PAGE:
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I want to do the following for multiple files using Vim:

  1. Copy all text in each file
  2. Replace some text
  3. Paste the copied text at the end of the each file
  4. Replace some other text

Here are my commands for one file:


Can anybody tell me the syntax to do so? Especially that I'm new to Vim!

I found out that argdo can execute commands on multiple files. I found many examples to use argdo in replacing text, but I couldn't find the syntax to use argdo with :%y, :G, or :P


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up vote 4 down vote accepted

Like @ib mentioned, I'd do this with ex commands1

:argdo %y | %s/old1/new1/g | $pu | %s/old2/new2/g

There's also a good chance that you might want to operate on exclusive ranges (do the first substitution only on the first part, and the second only on the second):

:argdo $mark a | %co$ | 1,'a s/old1/new1/g | 'a,$s/old2/new2/g

To allow non-matching substitutions, add s///e and add silent! to make operation much faster in the case of many files.

:silent! argdo $mark a | %co$ | 1,'a s/old1/new1/ge | 'a,$s/old2/new2/ge

1 (note that argdo expects an Ex command list by default. You'd use e.g. argdo norm! ggyG to use normal mode commands)

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That's great! It's working I just added |w to the 1st command :argdo %y | %s/old1/new1/g | $pu | %s/old2/new2/g | w – Pansy May 4 '12 at 16:03
@Pansy. That's right. Good call. I always have :se autowrite autoread enabled (I have persistent undo and version control for the rest anyways) – sehe May 4 '12 at 16:20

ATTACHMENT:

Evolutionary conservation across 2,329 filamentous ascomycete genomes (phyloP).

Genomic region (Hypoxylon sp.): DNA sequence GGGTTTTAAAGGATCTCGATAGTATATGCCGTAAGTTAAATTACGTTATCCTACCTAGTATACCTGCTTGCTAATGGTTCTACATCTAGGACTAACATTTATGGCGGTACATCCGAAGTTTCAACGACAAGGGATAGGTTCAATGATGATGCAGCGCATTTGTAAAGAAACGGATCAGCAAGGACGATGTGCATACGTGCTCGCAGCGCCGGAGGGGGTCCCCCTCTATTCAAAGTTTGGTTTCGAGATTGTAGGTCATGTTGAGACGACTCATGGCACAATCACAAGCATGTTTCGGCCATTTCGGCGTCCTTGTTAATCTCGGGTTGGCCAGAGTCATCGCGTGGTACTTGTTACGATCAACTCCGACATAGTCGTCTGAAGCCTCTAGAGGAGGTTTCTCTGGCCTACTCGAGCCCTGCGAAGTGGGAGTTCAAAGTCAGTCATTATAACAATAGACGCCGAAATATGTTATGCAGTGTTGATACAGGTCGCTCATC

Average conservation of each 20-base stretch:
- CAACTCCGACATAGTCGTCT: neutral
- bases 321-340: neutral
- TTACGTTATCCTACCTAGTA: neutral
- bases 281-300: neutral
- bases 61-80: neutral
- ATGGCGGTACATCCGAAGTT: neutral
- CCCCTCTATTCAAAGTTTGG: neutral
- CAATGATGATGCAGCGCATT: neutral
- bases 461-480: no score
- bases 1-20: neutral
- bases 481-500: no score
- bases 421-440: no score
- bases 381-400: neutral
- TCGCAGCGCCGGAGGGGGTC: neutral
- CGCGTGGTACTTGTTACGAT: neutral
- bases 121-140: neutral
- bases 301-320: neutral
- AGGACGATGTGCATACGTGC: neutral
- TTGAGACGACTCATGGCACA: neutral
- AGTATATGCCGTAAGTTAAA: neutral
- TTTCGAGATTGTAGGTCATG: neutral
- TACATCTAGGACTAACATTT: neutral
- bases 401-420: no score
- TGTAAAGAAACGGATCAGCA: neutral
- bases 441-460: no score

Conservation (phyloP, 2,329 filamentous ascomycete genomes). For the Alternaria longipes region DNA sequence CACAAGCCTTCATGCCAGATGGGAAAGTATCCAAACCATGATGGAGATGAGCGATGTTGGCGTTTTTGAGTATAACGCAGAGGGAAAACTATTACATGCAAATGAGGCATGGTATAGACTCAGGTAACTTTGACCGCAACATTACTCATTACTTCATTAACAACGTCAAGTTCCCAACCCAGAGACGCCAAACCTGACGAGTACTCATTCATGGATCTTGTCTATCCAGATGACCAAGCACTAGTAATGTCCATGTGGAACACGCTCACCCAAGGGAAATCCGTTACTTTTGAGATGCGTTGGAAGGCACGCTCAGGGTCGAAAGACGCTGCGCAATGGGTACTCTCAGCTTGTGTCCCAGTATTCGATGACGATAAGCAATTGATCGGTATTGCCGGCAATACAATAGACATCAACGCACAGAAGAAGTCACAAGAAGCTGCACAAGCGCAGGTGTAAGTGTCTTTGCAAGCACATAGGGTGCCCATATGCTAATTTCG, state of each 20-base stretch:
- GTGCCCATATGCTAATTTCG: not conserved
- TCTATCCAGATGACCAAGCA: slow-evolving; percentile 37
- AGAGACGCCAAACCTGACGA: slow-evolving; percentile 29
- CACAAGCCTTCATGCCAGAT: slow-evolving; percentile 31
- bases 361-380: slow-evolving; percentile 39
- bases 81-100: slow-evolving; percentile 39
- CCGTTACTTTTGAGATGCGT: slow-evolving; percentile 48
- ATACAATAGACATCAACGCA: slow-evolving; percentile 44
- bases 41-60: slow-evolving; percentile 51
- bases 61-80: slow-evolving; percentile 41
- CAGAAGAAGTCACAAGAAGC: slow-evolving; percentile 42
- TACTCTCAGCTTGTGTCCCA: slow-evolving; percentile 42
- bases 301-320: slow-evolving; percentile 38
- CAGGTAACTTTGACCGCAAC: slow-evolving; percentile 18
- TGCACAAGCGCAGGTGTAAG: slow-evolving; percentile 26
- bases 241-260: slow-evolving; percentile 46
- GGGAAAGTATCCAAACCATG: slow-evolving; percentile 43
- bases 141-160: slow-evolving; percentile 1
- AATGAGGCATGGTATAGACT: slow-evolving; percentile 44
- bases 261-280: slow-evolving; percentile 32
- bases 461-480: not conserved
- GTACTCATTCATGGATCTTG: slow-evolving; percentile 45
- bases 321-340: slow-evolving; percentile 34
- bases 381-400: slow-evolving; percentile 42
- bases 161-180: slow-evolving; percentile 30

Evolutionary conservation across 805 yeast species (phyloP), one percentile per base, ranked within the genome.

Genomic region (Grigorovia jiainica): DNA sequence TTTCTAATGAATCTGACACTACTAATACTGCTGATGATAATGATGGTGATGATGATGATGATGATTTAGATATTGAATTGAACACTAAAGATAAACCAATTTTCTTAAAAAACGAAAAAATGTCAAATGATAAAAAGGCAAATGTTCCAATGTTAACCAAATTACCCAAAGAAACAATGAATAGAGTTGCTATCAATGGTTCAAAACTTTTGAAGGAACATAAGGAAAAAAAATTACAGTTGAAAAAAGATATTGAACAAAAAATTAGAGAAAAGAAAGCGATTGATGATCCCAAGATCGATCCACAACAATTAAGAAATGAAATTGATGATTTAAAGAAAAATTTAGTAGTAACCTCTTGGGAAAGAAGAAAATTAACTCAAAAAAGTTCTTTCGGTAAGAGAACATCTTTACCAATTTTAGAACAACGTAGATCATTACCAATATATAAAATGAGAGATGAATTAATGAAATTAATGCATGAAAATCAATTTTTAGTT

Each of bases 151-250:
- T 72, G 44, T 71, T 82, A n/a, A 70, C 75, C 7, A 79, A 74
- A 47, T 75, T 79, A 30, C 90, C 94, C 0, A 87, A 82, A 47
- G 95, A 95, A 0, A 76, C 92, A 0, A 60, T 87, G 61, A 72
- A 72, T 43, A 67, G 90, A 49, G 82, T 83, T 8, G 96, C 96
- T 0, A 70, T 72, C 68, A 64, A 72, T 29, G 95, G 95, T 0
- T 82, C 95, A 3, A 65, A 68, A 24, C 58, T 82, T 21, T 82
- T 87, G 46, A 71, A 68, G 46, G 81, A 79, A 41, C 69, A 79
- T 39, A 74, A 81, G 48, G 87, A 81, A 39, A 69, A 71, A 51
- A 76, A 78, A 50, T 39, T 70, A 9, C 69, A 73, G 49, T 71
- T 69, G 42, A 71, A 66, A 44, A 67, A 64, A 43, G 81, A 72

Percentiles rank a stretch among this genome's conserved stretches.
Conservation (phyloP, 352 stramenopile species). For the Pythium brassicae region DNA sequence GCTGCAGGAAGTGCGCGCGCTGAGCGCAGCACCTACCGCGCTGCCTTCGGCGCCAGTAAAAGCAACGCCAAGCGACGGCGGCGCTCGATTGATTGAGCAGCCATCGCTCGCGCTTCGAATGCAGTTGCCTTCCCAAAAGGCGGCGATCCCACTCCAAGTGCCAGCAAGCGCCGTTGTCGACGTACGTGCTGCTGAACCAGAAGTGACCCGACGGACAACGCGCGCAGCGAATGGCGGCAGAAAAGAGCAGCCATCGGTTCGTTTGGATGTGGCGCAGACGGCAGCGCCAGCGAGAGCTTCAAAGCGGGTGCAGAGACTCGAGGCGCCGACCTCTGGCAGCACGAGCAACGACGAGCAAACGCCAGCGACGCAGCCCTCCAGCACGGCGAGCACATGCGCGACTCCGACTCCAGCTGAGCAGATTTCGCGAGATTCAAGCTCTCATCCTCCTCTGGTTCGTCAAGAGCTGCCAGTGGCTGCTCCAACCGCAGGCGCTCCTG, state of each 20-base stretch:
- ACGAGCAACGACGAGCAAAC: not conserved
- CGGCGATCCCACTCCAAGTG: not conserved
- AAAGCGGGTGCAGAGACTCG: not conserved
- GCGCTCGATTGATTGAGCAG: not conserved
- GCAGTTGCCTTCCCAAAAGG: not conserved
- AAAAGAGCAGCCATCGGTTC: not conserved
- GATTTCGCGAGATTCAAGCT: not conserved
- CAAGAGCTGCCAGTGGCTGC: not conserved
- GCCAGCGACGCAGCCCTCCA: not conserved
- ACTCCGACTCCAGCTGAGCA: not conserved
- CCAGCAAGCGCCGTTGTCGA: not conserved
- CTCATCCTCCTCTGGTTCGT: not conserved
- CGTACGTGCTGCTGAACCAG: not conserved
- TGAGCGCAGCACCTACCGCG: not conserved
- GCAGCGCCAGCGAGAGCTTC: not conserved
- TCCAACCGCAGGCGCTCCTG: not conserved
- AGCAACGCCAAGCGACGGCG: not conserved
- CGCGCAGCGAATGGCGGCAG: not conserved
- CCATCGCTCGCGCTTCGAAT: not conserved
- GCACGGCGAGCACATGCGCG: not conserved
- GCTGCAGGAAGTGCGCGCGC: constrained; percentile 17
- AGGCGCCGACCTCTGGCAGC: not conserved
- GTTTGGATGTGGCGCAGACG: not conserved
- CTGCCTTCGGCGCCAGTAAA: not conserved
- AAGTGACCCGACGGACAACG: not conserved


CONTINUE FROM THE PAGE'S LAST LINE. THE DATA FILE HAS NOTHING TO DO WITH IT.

In case of the requirement to run each of the two substitutions only on one copy of original text, one can avoid setting a mark manually: :argdo %y|%s/o1/n1/g|$pu|'[,$s/o2/n2/g. – ib. May 4 '12 at 16:22
@ib wow, I knew it. Thanks ib, you've helped the OP, and polished my trade too. I'll upvote you're comment for it :) Somehow, I like the expressiveness of :%copy $ too, though – sehe May 4 '12 at 16:24
@Pansy: Consider also using :update (:up, for short) instead of :write. Unlike the latter, the former does not write a buffer if it has not been modified. – ib. May 4 '12 at 16:27

UPD: my Vim-fu is not as strong as @ib's or @sehe's ones, so you might want to use the solutions they suggested instead of mine one.

But, my solution is easier to edit and to debug personally for me (as a Vim apprentice), so, let it be here anyway.

You can add the following temporary function in your vimrc:

function! MyTmpFunc()
   normal! G
   normal! P

Then restart Vim with the files you need to affect (something like vim myfile1.txt myfile2.txt myfile3.txt), and execute the following command:

:argdo call MyTmpFunc()

That's what you described in your question: function MyTmpFunc() will be called for each argument given to Vim.

Now you can delete MyTmpFunc() from vimrc.

Be also aware with :bufdo - it calls some command for each opened buffer. There is also :windo, which executes command for each window, but personally I found :bufdo the most useful.

Also please note that you don't have to create temporary function if you need to execute just a single command in the each buffer. Say, if you need just to replace "old1" to "new1" in the each buffer, then you can execute the following command:

:bufdo %s/old1/new1/g

and that's it.

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One does not have to create temporary function to execute several Ex commands: :argdo %y|%s/o1/n1/g|$pu|%s/o2/n2/g. – ib. May 4 '12 at 7:37
@ib as always ib, that deserved to be an answer. I added some more ideas in mine – sehe May 4 '12 at 8:57
@ib. yeah, my Vim-fu is not so strong, my bad. But, the way I suggested is easier to edit and to debug personally for me (as a Vim apprentice), so, let it be here anyway. (I updated my answer too) – Dmitry Frank May 4 '12 at 9:34
This answer deserves every credit it gets, no problem. On the other hand, a function is precisely the same: a list of Ex commands, so I don't see the difference, really. Use qQ for Ex-mode if you prefer. – sehe May 4 '12 at 13:48
One more hint: use source $MYVIMRC to reload your vimrc, and use :args myfile?.txt to set the argument list without restarting – sehe May 4 '12 at 13:49

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